Immigration updates for the APAC and EMEA regions
The government has now released new guidelines and confirmed all new entries from every country / region can apply for a Japanese visa and enter Japan from March 1, 2022. The Japanese Prime Minister addressed this at a national speech on February 17, 2022, and February 18, 2022. Only two conditions are eligible to this new measure:
- Foreign nationals newly entering Japan for a short-term stay (less than three months) for purposes including business or employment and foreign nationals newly entering Japan for a long term stay.
- Foreign nationals falling under (1) and those who have receiving organizations located in Japan.
This summary prepared using information obtained from the Ministry of Foreign Affairs (in English and Japanese).
The Centre for Covid-19 Situation Administration (CCSA) eased the entry requirements under “TEST & GO quarantine-free scheme” for overseas arrival, on March 1, 2022. The revised entry rules are as follows:
- The second RT-PCR Covid-19 test required by the TEST & GO scheme on day five will be replaced with self-ATK testing (must report / record the result via the MorChana application).
- Only one night of approved SHA Extra Plus (SHA++) or Alternative Quarantine accommodation booking on the day of arrival is required. Travelers must stay within the room until the Covid-19 test results are released.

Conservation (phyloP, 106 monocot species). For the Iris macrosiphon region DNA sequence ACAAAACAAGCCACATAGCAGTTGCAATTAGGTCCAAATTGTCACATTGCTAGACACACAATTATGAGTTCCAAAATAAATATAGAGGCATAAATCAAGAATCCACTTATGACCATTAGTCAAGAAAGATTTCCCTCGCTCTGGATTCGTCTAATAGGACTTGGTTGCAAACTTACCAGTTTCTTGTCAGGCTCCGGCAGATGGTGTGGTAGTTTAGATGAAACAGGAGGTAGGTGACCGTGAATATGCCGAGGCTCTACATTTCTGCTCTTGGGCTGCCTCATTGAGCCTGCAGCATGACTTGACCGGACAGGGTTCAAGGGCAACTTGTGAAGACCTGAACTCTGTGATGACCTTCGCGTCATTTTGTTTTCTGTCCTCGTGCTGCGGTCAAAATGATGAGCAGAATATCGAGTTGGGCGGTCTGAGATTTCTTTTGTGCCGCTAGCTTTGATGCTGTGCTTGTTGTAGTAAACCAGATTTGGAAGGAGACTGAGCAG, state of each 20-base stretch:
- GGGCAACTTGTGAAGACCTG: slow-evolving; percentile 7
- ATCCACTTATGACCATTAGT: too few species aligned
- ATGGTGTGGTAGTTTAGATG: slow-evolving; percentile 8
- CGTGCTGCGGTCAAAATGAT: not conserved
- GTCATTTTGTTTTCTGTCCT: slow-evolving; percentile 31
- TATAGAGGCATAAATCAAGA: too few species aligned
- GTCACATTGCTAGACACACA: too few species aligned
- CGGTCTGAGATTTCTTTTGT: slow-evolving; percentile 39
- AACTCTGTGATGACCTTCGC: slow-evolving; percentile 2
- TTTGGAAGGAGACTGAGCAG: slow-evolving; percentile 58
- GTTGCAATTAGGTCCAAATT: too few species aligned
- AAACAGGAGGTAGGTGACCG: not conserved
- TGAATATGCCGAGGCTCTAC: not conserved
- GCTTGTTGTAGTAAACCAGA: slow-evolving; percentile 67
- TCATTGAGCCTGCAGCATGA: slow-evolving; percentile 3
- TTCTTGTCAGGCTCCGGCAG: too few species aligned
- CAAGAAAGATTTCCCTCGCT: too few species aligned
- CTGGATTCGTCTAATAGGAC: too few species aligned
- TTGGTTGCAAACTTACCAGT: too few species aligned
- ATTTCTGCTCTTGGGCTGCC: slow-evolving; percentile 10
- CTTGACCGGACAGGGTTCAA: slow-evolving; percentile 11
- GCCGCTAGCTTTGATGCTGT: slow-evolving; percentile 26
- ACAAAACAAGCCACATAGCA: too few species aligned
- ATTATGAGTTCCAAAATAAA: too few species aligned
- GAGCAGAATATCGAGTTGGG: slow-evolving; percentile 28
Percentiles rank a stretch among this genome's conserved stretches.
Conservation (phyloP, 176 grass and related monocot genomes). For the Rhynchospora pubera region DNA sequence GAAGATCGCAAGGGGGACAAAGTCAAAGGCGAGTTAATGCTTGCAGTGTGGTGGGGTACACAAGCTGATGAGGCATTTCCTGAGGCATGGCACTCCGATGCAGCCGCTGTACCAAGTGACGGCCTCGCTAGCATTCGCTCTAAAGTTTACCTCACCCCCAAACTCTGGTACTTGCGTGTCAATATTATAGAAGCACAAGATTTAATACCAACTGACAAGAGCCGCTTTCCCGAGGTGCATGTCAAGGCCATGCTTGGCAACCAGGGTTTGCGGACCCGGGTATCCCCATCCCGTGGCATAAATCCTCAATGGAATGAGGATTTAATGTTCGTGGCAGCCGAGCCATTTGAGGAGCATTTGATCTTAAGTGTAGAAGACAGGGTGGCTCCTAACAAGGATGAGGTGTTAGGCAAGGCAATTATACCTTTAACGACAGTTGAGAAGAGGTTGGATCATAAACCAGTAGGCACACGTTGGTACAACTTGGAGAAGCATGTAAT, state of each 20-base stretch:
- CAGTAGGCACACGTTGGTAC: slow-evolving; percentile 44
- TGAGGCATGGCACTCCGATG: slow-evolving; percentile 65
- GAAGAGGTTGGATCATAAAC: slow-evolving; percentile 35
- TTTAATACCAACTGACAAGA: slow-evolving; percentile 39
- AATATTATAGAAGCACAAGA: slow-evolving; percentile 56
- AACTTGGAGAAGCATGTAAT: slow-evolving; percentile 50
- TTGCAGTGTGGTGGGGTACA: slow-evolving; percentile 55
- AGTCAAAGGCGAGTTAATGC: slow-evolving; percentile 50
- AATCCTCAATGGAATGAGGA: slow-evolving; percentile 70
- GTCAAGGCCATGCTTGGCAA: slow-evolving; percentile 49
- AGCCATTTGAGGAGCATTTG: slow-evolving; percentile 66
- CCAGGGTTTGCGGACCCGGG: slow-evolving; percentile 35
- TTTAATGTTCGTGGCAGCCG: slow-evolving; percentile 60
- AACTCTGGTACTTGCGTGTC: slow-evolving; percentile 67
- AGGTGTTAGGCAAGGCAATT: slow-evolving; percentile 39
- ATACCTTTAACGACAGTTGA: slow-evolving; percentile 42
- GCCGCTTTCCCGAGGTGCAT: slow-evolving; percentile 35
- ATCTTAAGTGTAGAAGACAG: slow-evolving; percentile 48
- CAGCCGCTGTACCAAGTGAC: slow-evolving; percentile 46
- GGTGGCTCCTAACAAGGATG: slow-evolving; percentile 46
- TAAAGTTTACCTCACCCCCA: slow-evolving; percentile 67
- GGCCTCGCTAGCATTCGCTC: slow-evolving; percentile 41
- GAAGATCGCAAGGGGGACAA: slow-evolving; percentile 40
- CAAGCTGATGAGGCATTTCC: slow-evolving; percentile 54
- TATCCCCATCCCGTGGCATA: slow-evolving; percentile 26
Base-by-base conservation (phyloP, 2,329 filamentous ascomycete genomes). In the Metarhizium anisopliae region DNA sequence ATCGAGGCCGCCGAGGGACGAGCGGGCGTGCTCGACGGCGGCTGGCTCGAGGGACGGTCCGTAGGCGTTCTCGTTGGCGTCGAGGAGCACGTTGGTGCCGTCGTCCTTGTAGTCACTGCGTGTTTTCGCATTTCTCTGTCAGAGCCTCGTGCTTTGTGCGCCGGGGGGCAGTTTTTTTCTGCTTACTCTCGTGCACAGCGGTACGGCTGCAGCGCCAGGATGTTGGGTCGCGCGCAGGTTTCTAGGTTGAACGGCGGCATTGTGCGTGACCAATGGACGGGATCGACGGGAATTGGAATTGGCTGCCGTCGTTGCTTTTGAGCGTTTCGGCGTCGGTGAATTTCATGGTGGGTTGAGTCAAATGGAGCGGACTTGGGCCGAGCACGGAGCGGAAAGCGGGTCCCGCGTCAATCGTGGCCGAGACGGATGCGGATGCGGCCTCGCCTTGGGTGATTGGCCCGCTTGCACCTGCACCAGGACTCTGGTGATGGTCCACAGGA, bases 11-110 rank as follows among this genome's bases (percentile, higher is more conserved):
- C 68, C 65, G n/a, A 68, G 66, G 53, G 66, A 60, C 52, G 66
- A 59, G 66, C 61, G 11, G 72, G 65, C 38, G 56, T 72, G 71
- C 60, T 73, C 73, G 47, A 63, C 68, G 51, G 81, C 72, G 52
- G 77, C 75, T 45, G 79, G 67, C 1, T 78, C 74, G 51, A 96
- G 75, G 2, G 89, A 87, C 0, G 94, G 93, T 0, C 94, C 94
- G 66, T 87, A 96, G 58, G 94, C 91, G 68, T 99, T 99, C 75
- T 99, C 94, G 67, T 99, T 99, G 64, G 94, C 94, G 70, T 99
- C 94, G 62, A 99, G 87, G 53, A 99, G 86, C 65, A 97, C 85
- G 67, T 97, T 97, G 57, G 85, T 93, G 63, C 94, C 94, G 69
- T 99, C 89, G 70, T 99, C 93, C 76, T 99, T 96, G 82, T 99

- Minimum insurance coverage required to enter Thailand will be reduced from USD 50,000 to USD 20,000. Thais and foreign expatriates under Thailand’s national healthcare coverage are exempt from this requirement.
Existing requirements / rules remain unchanged:
- Medical certificate with an RT-PCR lab result indicating that Covid-19 is not detected issued no more than 72 hours before travelling.
- Certificate of Covid-19 vaccination / recovery.
The TEST & GO Thailand pass was made available from March 1, 2022, to apply for. Travelers can now enter Thailand from March 7, 2022, onwards.
This summary was prepared using information obtained from the Tat news.
Disclaimer: The above information is provided for general information purposes only and should not be construed as legal advice. If you have any further inquiries regarding the applicability of this information, please contact Debra Jane Beynon, Regional Immigration Manager (APAC).
The Czech Embassy in Kyiv and the Consulate in Lviv closed their operation on February 24, 2022. It is now not possible for a Ukrainian citizen to submit a visa application to the Czech Republic and obtain a long-term residence in those Consulates.
If the application has already been submitted, the Immigration Authority will continue the approval process. In the case of the long-term visa applications, it must be collected at the Embassy or Consulate where the application has been submitted. For any residence permits (e.g., Employee Card, Blue Card, and Family Reunification), the residence permit can be collected at the Immigration Authority in the Czech Republic.
As part of the visa-free regime for Ukrainian nationals holding biometric passports, long-term residence permit applicants can arrive to the Czech Republic and wait for approval and collection of the residence permit on the territory of the Czech Republic.
Submission of new applications: